Protect Yourself from Hackers: Up Your Network Security

Protect Yourself from Hackers: Up Your Network Security

Over the past year alone, there have been roughly 12.6 million reported victims of identity theft. To put it into perspective, that’s a whopping one victim every three seconds.  No matter how safe you think you are being online, chances are you’re making at least a few mistakes that compromise the integrity of your personal information.

Cyber threats and crimes are increasing much faster than we can implement preventive measures against them. For every threat we manage to fend off, 10 more are on their way to steal your most private data and information. They can be for purposes as innocent as trolling (when the person just wants to mess around with your Facebook/Twitter/Instagram profiles and post embarrassing things about you) or something much more sinister like siphoning money from your very own personal savings account and/or committing credit fraud under your name. Credit fraud is a crime punishable by prison sentence in the eyes of the law so it’s definitely not something you want to be associated with in any way, especially if it’s just your name being used!



Identity theft can happen through means as simple as when you log in to your Facebook. Many unwitting and unsuspecting victims had had their entire lives torn apart by hackers who use their face, name and personal identity to commit all kinds of cyber crimes. Don’t be a victim! Protect yourself from these hackers by practising these simple steps!

1. Always Check Website Links


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Before logging in to any important websites (like banking websites) always, always, check once, twice, three times, that the links are legit. Most secure site have a “https://…” at the front of their url, which is a very safe and reliable sign that you’re at the right place. If it doesn’t some with the “s”, namely only “http://…”, it doesn’t mean it’s a fake or compromised site. Just make sure the url address is as you typed in and not something shady that’s completely unrelated to the site whatsoever. Look above for example.

Keying in your vital information like usernames and passwords to your bank or credit card accounts to fake site like these allows the hacker to steal that data by means of phishing, with which they now have full access to all those accounts.

2. Secure Your Home Internet Router With WPA/WPA2 Encryption



Most routers come either completely open (which means there’s zero security against hacking) or with a WEP (Wired Equivalence Privacy) encryption. The WEP, while it does its job, is still highly deprecated and insecure. WPA (WiFi Protected Access) and WPA2 (a better version of WPA) is stronger and prevents people from stealing your bandwidth and using your line. It also prevents people from doing a “MAN IN THE MIDDLE ATTACK” whereby they place themselves between your laptop/pc/phone and your router so whatever information that goes to the router goes through them as well, such as account username and passwords, credit card numbers and their security codes. To set up the new encryption, just contact your Internet Service Provider and request for it to be done.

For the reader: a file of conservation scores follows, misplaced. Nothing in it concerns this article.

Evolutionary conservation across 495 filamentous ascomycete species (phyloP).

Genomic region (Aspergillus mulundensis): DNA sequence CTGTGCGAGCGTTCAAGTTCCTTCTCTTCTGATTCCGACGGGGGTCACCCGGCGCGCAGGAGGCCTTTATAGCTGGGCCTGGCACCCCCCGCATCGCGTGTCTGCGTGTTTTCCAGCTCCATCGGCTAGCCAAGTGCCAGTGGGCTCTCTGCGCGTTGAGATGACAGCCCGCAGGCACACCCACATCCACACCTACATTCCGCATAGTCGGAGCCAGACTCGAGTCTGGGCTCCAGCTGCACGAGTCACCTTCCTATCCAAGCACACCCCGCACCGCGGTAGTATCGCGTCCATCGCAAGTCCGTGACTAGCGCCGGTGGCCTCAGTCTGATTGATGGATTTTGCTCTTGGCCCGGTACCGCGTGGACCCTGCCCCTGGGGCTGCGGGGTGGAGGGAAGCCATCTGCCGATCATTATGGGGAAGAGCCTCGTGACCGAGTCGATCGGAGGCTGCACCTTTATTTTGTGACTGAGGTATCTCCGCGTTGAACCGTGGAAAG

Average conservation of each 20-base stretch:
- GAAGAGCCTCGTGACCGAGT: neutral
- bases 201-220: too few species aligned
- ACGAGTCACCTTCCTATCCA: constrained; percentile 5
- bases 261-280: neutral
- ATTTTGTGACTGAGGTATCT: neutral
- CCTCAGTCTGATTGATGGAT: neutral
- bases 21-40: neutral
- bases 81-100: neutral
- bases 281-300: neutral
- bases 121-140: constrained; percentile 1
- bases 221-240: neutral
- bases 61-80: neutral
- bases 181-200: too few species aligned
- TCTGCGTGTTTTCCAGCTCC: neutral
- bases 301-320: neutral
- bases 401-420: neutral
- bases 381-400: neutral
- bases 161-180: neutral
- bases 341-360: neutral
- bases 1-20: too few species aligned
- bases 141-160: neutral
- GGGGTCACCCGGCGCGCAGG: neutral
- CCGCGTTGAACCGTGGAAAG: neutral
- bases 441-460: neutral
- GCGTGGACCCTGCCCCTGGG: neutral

3. Stay Away from Public WiFi Hotspots



It is second nature to most of us to ask for the WiFi password to a public WiFi hotspot at places Starbucks or at the airport. Little do we know that it is at places exactly like these that render us most vulnerable to unwanted hacking and Internet security compromise. To minimize your risk of getting hacked or have your personal information stolen, try to log on to public Wifi as little as possible. Whenever you can, use your own 3G data. For same reasons as described above in no.2, you don’t know who is lurking on the line ready to steal any information they desire.

4. Watch Out for Pop-ups



We’ve all heard of this warning before. Don’t click on obviously con-job pop-ups that tell you you’ve won an iPad or the weekly jackpot of RM1million. These days, however, hackers are getting more refined with their fake pop-ups. They disguise them as notifications to update important plugins or drives that look completely legit. If a pop-up asks you to install, for example, Adobe Flash Player when it is already installed (one way to tell that you already have it is if you’re able to visit sites with flash) this might be a fake script passed by someone who wants to gain access to your device. You can always check if your Flash Player is indeed working by ignoring the pop-up and reloading the website again. Alternatively,  just visit YouTube and try to play a video; if it works, the pop-up was most likely fake. In general, just ignore most pop-ups unless something is unable to run explicitly.

5. Don’t Use the Same Password Twice



Always vary the passwords you use for different sites and accounts. In other words, don’t use the same passwords for your Facebook as you would you Twitter, or your Instagram, or your e-mail. If you did, once a hacker gets hold of your password, all these accounts will be compromised simultaneously. Mix up your passwords with different lower- and upper-cases too to make the probability of someone guessing it harder. For extra measure, change your passwords every one or two months so as to keep things fresh. In all cases, NEVER write down your passwords anywhere on little notes and slips of paper as reminder to yourself. You never know who might come across them.

The Internet is becoming an increasingly dangerous place. Take all the effort you can to protect yourself and your life from cyber predators lurking behind every pop-up and illegitimate site.

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